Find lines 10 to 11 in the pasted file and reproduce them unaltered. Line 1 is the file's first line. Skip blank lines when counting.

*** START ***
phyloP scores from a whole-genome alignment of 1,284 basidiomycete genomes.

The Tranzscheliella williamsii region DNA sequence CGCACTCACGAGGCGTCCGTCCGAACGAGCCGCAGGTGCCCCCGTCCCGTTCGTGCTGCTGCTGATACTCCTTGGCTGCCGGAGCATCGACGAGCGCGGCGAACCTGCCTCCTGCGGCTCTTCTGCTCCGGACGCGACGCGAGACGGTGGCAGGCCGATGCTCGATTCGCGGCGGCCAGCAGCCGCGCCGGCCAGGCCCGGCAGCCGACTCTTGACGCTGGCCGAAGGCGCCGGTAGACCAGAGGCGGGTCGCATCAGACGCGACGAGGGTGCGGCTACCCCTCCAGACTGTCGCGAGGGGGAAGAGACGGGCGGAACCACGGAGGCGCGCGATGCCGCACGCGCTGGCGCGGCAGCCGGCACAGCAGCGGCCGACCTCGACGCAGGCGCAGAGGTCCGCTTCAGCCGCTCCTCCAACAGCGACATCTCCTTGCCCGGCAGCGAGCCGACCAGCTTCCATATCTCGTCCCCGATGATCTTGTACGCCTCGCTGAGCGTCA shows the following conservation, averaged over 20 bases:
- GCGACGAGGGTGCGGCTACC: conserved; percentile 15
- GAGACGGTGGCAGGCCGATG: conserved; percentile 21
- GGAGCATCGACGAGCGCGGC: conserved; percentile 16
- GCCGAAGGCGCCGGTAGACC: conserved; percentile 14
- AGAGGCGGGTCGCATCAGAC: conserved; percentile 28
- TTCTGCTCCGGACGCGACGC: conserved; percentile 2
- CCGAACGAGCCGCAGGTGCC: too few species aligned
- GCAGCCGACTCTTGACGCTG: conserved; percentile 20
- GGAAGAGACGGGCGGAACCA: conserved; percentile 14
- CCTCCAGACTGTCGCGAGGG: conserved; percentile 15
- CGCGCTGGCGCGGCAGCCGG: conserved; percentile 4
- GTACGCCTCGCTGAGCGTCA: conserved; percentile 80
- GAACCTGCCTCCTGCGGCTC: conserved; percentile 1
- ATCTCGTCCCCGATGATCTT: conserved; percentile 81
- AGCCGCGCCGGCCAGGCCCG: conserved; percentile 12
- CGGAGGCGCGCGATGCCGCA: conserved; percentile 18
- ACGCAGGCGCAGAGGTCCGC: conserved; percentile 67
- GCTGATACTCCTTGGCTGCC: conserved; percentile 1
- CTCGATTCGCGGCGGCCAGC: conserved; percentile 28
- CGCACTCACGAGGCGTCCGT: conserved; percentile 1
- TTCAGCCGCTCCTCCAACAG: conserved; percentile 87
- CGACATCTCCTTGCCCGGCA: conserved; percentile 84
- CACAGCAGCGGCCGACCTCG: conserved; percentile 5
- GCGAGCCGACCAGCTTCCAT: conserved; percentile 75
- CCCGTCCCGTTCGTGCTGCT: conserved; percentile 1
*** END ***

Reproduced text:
- GCAGCCGACTCTTGACGCTG: conserved; percentile 20
- GGAAGAGACGGGCGGAACCA: conserved; percentile 14